In the old days, you bought an estate car for a simple reason: you needed more boot space than a saloon. It was a utilitarian vehicle, as all good cars should be.

Sure, there was a tiny bit of pretension - after all, the very term "estate" conjured up images of the idyllic rustic lifestyle so adored by the English. Old-fashioned estates were sometimes known as "shooting brakes" to suggest scenes of Edwardian shooting parties, with a James Mason-like character as your titled host. None the less, estate cars were born to lug loads which saloons simply could not accommodate.

How different things are now. Pop into your local dealer and you'll be shown small estates, sports estates, luxury estates, lifestyle estates and - the newest fad - off-roading estates. Even the police choose estate cars as chase cars nowadays and, a few years back, Volvo used one of its estate models to compete in the British Touring Car Championship.

Four very different estates have passed through my hands recently. First up was one of the recently revised Mercedes C class. This is known, in motor industry-speak, as a lifestyle estate. It's more of a giant hatchback than a true estate, and it's aimed at people with busy, sporty lifestyles who need space for skis and tennis rackets but don't spend much time at B&Q or in antique shops. Other lifestyle estates include the BMW 3-series touring, the Volvo V40 and the Audi A4 Avant. None has a big carrying area, which is a polite way of saying that, although they may be good big hatchbacks, they are not good estates.

Next up was the Volkswagen Passat Syncro V6 estate, the top model in the new Passat estate range. Although not as roomy as an old-style Volvo estate, it has a much better standard of finish, and drives much better. If I wanted a new estate I'd buy a Passat, but not the Syncro V6 model, which at pounds 25,000 is rather pricey.

Stick with one of the turbodiesel or petrol front-drive models, and feel smug every time you see a far pricier, but no better, Mercedes or Volvo pass by.

A Volvo V70R AWD came next. This is a Volvo estate unlike any other Volvo estate, more motorway racer than protective shell for motorists of a nervous disposition. The standard V70 is Britain's best-seller, the stylish heir to the old green wellie, labrador and luvvy type of Volvo.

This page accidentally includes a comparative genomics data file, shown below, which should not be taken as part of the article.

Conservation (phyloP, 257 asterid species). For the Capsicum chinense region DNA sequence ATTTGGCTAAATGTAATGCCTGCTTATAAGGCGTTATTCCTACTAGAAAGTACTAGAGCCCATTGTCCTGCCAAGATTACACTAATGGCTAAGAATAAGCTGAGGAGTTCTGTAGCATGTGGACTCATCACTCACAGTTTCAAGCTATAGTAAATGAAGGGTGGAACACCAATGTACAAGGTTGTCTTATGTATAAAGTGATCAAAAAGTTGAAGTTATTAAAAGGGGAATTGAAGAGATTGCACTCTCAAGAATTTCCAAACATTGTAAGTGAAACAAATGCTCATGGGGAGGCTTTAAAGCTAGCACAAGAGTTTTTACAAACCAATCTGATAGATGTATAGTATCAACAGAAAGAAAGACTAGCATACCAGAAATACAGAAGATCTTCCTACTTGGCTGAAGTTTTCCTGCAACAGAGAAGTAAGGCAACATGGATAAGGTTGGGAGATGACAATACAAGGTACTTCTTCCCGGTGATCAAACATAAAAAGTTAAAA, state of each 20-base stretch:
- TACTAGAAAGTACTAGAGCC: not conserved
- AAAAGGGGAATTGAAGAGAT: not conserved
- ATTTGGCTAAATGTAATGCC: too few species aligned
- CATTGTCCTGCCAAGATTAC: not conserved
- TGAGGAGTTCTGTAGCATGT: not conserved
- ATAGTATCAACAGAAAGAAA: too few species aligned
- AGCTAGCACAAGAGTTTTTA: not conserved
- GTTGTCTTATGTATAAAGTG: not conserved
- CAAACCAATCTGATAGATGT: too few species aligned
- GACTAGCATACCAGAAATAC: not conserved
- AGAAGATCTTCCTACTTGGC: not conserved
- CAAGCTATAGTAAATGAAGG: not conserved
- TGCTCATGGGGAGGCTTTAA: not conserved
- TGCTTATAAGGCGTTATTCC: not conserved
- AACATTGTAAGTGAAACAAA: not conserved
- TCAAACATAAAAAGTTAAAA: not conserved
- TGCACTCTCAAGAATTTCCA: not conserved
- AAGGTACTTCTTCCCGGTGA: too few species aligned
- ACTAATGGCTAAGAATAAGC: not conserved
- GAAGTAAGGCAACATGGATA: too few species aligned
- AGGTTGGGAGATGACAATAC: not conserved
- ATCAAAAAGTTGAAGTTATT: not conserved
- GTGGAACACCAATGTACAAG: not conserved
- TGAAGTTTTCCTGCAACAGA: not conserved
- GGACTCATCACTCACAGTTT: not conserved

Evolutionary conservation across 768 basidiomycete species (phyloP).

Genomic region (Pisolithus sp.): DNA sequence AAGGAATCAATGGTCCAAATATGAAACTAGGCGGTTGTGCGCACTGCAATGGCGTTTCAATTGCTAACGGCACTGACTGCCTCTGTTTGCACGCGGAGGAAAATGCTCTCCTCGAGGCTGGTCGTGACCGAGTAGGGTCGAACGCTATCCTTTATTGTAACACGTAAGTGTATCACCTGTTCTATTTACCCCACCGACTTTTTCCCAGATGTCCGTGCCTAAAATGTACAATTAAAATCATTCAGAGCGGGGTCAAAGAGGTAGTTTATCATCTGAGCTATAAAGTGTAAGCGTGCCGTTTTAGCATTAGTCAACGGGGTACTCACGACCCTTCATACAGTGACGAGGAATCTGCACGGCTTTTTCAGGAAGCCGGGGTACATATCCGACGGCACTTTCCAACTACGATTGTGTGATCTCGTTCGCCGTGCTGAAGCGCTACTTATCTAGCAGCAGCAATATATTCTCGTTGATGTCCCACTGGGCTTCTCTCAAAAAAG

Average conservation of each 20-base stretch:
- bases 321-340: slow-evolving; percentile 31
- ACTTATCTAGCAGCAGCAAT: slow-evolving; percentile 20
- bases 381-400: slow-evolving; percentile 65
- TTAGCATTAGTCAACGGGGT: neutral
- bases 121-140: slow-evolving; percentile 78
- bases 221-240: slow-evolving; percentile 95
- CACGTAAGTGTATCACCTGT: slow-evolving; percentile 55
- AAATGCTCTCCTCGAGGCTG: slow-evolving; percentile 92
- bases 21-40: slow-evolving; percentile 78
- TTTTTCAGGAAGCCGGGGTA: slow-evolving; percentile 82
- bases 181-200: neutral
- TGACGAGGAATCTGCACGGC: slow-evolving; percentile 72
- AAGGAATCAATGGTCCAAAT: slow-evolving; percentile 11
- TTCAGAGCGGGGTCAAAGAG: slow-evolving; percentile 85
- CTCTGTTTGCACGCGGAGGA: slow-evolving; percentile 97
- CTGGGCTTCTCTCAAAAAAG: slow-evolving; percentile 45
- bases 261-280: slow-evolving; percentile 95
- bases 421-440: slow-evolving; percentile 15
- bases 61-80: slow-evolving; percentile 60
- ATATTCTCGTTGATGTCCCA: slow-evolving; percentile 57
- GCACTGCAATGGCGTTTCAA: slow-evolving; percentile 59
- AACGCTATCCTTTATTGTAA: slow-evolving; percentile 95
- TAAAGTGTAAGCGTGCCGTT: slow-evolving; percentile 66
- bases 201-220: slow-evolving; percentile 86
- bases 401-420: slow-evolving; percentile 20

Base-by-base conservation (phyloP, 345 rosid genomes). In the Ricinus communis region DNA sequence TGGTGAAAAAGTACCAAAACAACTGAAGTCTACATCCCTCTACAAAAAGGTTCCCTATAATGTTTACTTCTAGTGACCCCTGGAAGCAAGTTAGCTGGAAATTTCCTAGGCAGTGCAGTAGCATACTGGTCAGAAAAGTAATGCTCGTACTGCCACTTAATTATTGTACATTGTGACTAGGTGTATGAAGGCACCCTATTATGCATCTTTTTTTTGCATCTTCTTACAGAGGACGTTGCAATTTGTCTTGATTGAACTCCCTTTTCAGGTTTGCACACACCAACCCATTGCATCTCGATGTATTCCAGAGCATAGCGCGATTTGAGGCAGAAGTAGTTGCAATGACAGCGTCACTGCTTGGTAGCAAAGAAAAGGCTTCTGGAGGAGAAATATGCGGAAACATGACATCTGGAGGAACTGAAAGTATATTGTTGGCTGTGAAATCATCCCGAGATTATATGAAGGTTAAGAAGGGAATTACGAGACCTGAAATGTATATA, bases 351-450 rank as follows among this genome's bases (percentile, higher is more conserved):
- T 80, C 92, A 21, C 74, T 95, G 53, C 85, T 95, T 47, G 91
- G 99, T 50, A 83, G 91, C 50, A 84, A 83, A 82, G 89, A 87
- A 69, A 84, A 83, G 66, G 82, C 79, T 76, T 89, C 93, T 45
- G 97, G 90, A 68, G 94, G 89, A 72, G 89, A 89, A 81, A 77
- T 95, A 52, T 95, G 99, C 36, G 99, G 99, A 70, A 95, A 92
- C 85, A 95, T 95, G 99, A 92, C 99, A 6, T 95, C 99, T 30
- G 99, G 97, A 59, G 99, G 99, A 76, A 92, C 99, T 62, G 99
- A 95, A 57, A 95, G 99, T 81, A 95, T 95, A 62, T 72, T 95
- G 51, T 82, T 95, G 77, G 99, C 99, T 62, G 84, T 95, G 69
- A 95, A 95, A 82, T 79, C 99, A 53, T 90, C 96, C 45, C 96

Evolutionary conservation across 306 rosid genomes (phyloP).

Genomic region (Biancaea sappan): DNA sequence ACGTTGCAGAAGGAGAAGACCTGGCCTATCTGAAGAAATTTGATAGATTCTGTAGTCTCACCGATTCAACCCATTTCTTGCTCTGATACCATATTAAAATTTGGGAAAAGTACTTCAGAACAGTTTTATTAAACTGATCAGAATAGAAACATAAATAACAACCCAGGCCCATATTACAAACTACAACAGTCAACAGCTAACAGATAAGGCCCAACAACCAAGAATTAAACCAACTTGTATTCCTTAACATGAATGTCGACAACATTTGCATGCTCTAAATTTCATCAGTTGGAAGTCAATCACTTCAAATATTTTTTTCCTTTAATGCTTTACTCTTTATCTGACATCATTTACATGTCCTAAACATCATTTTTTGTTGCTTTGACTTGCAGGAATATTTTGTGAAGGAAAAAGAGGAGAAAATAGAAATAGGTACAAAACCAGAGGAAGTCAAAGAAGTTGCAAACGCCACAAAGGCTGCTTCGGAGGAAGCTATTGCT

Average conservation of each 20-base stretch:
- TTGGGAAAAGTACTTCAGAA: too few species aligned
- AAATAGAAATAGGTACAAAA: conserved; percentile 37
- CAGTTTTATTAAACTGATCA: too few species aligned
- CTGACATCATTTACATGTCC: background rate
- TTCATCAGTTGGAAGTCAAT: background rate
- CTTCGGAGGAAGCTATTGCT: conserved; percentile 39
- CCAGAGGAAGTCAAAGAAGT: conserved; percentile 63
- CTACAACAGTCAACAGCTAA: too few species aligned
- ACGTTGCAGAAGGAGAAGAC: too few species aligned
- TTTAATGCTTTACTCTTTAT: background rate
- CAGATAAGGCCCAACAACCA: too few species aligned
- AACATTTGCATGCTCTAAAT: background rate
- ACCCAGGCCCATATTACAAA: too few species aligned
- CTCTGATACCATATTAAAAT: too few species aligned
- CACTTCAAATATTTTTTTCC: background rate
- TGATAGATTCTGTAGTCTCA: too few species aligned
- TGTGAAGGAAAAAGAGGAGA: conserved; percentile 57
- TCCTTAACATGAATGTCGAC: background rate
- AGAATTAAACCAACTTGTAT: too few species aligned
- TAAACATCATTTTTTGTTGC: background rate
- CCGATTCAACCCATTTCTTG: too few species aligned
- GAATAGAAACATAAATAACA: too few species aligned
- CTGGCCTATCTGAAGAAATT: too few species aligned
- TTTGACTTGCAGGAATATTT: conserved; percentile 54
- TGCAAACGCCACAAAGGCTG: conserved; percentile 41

But in V70R AWD (for All Wheel Drive) mode it epitomises New Volvo, a firm fast breaking away from its "sensible shoes" image and eager to make the motoring equivalent of multi-coloured air-cushioned trainers. The V70R AWD is a Ferrari wearing family car clothes. I loved it, even though I thought it was crazy. One minute you're carrying pots and plants back from the garden centre, feeling all green and virtuous and awfully sensible; the next you're revving that turbocharged powerhouse of a motor around to the red line and racing away from the traffic lights like a kid driving your first sports car.

There is nothing sporty about the Subaru Forester, one of the first of the new-breed of off-roading estates. These offer some of the go-anywhere virtues of a Land Rover - by dint of their high ground clearance and four- wheel drive - but, being based on normal estates, they are more car-like on Tarmac. Volvo has just launched a rival (the V70 XC); BMW and Audi will soon have their own go-anywhere estates.

This proliferation has had one unusual casualty, however. Sales of the really big, commodious estates - which put carrying capacity before style - are evaporating. Volvo is to announce that its upcoming new big car, the S80 - successor to the 940 - won't be offered in estate form.

The traditional square-back substance-before-style Volvo estate is dead.

Huge carrying capacity, it seems, is the one thing estate car buyers no longer demand.